Although this state of affairs isn't exactly peachy, it isn't dire either. To counter the issue of finite resources available for mental health care, what is needed are innovative models that bring treatment to more of those who need it, while, at the same time, increasing success rates in a more reasonable time period. By achieving those two goals, it may be possible to close the resource gap and provide more affordable treatment to more of those who need it. Training in one innovative model that holds tremendous promise, Conducting PCOMS Guided Recovery Groups: Counselor or Peer Facilitators, has been developed by George S. Braucht. This model is built on three key concepts: recovery, group therapy, and client-directed, outcome-informed (CDOI) therapy.

Recovery, as defined by SAMHSA, is a process of change through which individuals improve their health and wellness, live self-directed lives and strive to reach their full potential. Recovery is an evidence-based treatment orientation that, rather than focusing on “curing”, focuses instead, on life functioning. In other words, to achieve positive outcomes, treatment builds upon the resources, skills and strengths of the individual. Ultimately, recovery-oriented treatment shifts the emphasis from finding the “cause” to assisting the client to achieve the life goals they desire. Given the complexity of human behavior, finding causes can be exceedingly difficult and time consuming. Furthermore, although psychotherapy has been traditionally built on the premise of catharsis, or the notion that discovering and confronting the underlying problem will lead to a release of dysfunctional psychic tension, discovering causes doesn't result in perfectly functioning human beings. Recovery is still necessary. Recovery-oriented therapy makes recovery the central goal of treatment.

Group therapy, of course, is a strategy to bring treatment to more people in a more cost-effective way. Group has two other advantages. First, it doesn't need to be led by a trained professional. With the therapist assuming a more supervisory role and enabling peer facilitated group or in the complete absence of available trained professionals, the issue of insufficient therapists to meet the growing mental health care demands can be more directly addressed. The other advantage of group treatment is that it allows the building of community which is one of the major components that supports recovery.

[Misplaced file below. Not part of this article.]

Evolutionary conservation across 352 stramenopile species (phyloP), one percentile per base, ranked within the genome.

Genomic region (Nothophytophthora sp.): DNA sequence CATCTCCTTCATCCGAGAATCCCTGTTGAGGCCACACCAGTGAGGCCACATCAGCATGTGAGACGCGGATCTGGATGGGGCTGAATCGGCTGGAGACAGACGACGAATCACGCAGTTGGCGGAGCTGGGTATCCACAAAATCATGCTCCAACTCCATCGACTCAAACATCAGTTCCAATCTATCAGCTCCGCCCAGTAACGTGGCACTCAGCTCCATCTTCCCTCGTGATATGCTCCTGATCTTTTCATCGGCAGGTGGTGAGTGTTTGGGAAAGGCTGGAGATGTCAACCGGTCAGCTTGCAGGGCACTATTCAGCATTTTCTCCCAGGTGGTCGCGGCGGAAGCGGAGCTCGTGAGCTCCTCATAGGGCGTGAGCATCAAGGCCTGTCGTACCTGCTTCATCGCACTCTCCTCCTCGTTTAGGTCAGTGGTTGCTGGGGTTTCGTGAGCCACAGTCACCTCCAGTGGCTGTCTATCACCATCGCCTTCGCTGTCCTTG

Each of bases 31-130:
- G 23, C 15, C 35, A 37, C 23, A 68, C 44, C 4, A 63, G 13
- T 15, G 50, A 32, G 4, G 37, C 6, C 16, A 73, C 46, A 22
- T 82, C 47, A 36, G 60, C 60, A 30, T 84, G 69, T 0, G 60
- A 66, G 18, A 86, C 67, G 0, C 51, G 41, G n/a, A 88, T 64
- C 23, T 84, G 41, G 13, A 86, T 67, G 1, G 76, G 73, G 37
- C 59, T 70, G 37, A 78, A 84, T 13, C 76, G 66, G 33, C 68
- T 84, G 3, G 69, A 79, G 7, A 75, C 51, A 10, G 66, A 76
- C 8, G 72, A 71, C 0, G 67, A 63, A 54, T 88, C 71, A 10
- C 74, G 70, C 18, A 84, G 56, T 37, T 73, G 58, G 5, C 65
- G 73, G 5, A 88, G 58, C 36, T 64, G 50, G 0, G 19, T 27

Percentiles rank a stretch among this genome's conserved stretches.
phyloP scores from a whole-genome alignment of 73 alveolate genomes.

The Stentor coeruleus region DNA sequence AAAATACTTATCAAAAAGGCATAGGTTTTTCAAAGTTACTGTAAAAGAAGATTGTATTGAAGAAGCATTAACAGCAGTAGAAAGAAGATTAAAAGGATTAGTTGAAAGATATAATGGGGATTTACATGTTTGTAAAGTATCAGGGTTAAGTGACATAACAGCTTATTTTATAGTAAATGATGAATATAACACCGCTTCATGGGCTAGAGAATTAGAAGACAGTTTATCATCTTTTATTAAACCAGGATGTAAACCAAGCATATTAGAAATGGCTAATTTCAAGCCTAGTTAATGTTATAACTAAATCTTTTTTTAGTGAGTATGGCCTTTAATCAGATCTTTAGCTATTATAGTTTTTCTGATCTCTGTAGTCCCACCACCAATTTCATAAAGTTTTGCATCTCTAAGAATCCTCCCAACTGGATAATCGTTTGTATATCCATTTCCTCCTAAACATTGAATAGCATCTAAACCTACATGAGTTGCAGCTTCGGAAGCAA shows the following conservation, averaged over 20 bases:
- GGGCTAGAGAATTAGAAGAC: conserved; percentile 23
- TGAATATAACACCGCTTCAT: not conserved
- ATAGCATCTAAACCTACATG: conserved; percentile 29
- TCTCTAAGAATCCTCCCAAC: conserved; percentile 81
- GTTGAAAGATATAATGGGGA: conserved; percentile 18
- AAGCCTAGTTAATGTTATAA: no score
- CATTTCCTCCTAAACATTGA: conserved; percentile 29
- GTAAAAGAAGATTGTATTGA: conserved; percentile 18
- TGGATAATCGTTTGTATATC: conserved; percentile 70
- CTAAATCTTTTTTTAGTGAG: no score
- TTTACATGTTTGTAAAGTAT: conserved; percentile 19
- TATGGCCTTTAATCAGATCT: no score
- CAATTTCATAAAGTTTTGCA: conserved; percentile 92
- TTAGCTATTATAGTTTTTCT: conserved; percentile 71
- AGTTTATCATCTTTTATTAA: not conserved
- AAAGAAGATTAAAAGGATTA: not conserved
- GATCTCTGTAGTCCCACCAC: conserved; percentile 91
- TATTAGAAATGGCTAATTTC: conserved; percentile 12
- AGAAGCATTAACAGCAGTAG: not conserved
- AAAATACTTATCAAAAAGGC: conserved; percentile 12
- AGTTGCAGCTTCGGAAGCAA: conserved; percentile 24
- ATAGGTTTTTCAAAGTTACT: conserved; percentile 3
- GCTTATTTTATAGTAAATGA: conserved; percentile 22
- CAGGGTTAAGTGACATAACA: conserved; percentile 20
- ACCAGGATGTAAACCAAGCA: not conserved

CDOI therapy emphasizes the client's expressed needs and the client's perceptions of the therapeutic process. Research demonstrates that shifting the orientation of the treatment approach to the client's goals and perceptions, successful outcomes are more readily achieved in a shorter period of time. The Partner's for Change Outcome Management (PCOMS) brings the client's own voice into therapy. Listed on SAMHSA's National Registry of Evidence-based Programs and Practices, MyOutcomes is the web-based tool for administering PCOMS. MyOutcomes has repeatedly demonstrated, in a wide range of clinical contexts, to be a valuable tool for helping clients achieve their therapeutic goals.

Just as MyOutcomes has played a critical role in traditional one-on-one, talk therapy relationships, it is now proving to be a valuable tool in managing group therapy sessions. With the advent of MyOutcomes Mobile it is possible for each group member to register their Outcome Rating Scale (ORS) and Group Session Rating Scale (GSRS) responses directly into their own smart phone or tablet, providing the group facilitator with at a glance status updates for all group members.

For therapists, who wish to bring treatment to more of those who need it, while, at the same time, increasing success rates, PCOMS-guided recovery groups is an promising step to take in closing the resource gap in Psychotherapy.

For more information on our state of the art web-based tool, please contact MyOutcomes on Toll Free: 1-877-763-4775


The Old Guard in the 21st Century

outcomes system software

“For therapists who wish to help their clients achieve practical outcomes in therapy, MyOutcomes is the perfect partner to help insure their success”

For the last 30 years or so, a move to engage clients in therapy as participants in the therapeutic process rather than simply being recipients of therapy has been in progress. The argument has been that successful engagement of clients is critical to obtaining more successful therapeutic outcomes. During the latter half of those 30 years, the Outcome Rating Scale (ORS) and the Session Rating Scale (SRS), have been playing a key role in this move towards more effective psychotherapy in the 21st Century.